In the months after the election, the media produced countless articles about Trump voters in an apparent attempt to explain a phenomenon they found interesting. A backlash of sorts eventually developed in which it was suggested that people had heard enough and wondered why other voting blocs didn’t receive that kind of attention.
One such alternative comes from Judith Shulevitz, who summarizes what some research is telling us about one part of the resistance movement.
The Harvard political scientist Theda Skocpol, who co-authored, with Vanessa Williamson, the definitive study The Tea Party and the Remaking of Republican Conservatism (2011; updated 2016), has teamed up with the health-policy expert Katherine Swartz and the sociologist Mary Waters to study counties that went for Trump in four states that went for Trump: Ohio, Pennsylvania, North Carolina, and Wisconsin. Skocpol says she was startled to find so many flourishing anti-Trump groups in these conservative strongholds. She thinks the resistance is at least as extensive as the Tea Party at its height (a quarter of a million to three hundred thousand active members, according to her estimates). It is certainly as energized. Skocpol hasn’t seen a liberal movement like it in decades, she says.
What Shulevitz learned from this research is that the women involved are primarily older, white, highly educated suburbanites who previously had never been involved in electoral politics. Politically, they are all over the map, including both Clinton and Sanders supporters as well as moderate Republicans.
…after they marched, many of them went home, held meetings, invited friends to the meetings, started Facebook groups to get more friends to the meetings, called their Congressional representatives, held letter-writing parties, flooded Town Halls, and, finally, figured out which Republicans in their town councils or county governments or state legislatures or congressional districts they wanted to get rid of—and sometimes, which Democrats…
As parents and often churchgoers, they have broad networks of family and friends. Maybe they recently retired and have time on their hands. Their groups shrank a bit over the summer, but Trump’s belligerent tweets and reckless executive orders have served as a kind of reveille, rallying at least some of the troops back to the flag.
For these women, the priority issues are health care, gerrymandering, dark money in politics, education and the environment. Given their demographic profile, it is not surprising that the issues that animate people of color aren’t high on their list, and Shulevitz reports that they aren’t interested in being corralled by traditional feminist organizations.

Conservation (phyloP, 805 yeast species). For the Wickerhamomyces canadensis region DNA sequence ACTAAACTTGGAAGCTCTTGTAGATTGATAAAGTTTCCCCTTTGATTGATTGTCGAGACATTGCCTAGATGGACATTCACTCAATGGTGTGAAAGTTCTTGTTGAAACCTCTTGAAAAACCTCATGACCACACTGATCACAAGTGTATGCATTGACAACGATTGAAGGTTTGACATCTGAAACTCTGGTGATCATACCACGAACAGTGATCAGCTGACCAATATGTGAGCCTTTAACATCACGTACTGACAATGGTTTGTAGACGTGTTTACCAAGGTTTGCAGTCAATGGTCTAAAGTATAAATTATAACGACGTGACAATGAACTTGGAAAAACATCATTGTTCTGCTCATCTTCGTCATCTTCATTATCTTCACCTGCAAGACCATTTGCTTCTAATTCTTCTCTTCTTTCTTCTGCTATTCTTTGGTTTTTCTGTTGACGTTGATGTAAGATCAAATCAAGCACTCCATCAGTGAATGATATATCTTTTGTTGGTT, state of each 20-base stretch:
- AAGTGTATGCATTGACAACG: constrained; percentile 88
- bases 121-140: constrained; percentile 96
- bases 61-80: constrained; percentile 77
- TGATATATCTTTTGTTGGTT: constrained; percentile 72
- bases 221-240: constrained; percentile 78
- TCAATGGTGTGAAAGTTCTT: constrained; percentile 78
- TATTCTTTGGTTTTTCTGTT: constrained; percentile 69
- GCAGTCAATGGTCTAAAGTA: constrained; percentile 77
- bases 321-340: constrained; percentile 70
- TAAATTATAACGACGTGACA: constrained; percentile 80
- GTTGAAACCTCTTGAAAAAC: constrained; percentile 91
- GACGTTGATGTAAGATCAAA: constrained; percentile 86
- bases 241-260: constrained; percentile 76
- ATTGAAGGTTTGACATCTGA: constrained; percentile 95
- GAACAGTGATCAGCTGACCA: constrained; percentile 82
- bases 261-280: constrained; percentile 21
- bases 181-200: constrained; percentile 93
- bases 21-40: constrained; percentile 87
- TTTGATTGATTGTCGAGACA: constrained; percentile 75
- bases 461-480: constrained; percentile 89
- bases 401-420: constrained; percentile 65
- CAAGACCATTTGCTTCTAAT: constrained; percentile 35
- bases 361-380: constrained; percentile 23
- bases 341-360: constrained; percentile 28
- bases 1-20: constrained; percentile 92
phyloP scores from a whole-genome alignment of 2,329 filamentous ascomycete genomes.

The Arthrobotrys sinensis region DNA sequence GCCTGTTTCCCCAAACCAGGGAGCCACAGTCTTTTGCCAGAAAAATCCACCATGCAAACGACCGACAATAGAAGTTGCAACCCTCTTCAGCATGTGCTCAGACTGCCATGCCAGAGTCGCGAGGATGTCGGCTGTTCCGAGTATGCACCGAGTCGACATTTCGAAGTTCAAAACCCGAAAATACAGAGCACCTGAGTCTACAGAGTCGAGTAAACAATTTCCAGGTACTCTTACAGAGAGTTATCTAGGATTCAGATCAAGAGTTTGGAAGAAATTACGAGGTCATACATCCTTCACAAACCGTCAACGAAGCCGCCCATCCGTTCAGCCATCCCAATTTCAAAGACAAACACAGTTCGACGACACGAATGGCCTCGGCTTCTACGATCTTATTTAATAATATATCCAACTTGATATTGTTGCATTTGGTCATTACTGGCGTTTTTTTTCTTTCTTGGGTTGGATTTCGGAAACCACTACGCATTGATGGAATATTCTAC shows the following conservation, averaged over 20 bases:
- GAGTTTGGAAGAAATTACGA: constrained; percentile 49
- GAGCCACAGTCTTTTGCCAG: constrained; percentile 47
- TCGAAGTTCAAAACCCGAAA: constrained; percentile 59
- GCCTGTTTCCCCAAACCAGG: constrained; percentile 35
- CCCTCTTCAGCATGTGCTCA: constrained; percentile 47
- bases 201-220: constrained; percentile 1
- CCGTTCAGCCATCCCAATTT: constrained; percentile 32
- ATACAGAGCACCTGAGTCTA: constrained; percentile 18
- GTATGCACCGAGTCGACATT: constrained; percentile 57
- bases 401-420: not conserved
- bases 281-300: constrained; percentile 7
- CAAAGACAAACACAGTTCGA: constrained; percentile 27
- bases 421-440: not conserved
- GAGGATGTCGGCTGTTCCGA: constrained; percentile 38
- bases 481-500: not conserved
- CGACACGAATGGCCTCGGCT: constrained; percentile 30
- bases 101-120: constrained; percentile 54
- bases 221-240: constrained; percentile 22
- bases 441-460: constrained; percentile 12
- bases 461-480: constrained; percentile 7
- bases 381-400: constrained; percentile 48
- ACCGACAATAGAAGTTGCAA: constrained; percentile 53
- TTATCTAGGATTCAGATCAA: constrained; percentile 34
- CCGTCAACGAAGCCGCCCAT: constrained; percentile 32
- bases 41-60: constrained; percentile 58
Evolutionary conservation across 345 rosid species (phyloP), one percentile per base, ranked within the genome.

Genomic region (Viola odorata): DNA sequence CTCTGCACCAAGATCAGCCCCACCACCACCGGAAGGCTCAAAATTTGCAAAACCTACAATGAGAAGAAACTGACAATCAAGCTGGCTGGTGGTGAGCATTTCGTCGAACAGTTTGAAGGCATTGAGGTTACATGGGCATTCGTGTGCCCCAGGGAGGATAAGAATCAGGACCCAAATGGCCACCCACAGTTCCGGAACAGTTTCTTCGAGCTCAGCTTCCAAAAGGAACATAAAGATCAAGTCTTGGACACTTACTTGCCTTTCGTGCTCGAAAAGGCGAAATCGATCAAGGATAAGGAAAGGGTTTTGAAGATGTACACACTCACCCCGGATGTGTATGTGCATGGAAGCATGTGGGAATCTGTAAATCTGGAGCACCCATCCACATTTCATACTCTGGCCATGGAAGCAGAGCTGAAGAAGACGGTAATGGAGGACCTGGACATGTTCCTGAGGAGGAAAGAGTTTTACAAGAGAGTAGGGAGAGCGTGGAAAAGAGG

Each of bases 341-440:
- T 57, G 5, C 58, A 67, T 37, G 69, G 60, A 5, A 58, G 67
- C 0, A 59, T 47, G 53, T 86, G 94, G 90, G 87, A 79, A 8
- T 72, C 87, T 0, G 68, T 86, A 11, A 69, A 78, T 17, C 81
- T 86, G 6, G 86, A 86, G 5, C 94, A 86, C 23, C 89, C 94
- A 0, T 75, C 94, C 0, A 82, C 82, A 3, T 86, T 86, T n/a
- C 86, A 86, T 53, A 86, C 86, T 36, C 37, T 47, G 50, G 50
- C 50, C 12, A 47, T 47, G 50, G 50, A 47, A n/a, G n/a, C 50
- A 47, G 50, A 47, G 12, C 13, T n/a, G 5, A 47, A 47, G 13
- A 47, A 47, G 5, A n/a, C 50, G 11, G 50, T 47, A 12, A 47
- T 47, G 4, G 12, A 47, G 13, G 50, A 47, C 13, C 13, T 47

At a moment when it is important to have “all hands on deck,” this is a significant awakening of women who have the means and wherewithal to really make a difference in the suburban communities of Ohio, Pennsylvania, North Carolina and Wisconsin. But it would be a mistake to assume, as Shulivitz seems to, that this description captures the totality of what has come to be known as the “resistance movement.” One size does not fit all. For example, not long ago I pointed to a profile by Andrew Cockburn about the women behind the Texas Organizing Project. They’ve been around a bit longer and are showing what the resistance movement can accomplish in their communities.
At the end of her article, Shulevitz gets into some divisiveness that can be problematic for an “all hands on deck” approach. She critiques the organization Run For Something, which is focused on inspiring millennials to run for office, because the organization has limited its support to progressive candidates who share its views on issues such as universal health care, immigration reform, gun control, abortion, etc. She even suggests that working with millennials is a waste of time because they vote in lower numbers and concludes, “Why ignore the salt-and-pepper-haired folks who have deep local connections and higher levels of engagement?” Any movement that assumes Democrats have to focus on one or the other is destined for failure.
Shulevitz also demonstrates that she hasn’t done as much homework on the new direction being forged at the DNC.
I’m afraid that consultants will swoop in, vacuum up phone and email lists, import kids from Brooklyn to get out the vote, then vanish again. If people newly roused to political action are going to stay roused, then the Democratic Party had better pay attention and follow their lead. Whether the professional political class can bring itself to do that is still an open question…
I’m guessing that she missed what happened in Virginia last week. DNC Chair Tom Perez had made himself perfectly clear about that.
Last night wasn’t inevitable. It took incredible, incredible hard work. But we came together and did it. We won because we had great candidates at every level of government, and because we committed to a ground game. This is what the new DNC is about. … we must be about building strong partners in the grassroots movement, and we are committed to it.
As an older white professional woman who lives in the suburbs, I welcome the sisters Shulevitz describes to the world of political engagement. We need them fired up and ready to go. But they are a part of the resistance movement, not its totality.
If we learned anything from last week’s election, it is that a truly effective resistance movement is made up of people from all age groups, races, genders, sexual orientations, classes, religions and yes, even parties. It will be supported by organizations that have been around for decades as well as those that have cropped up since Trump was elected. Anyone who is committed to engaging more people in the political process and eschews divisiveness should not only be welcomed, but celebrated.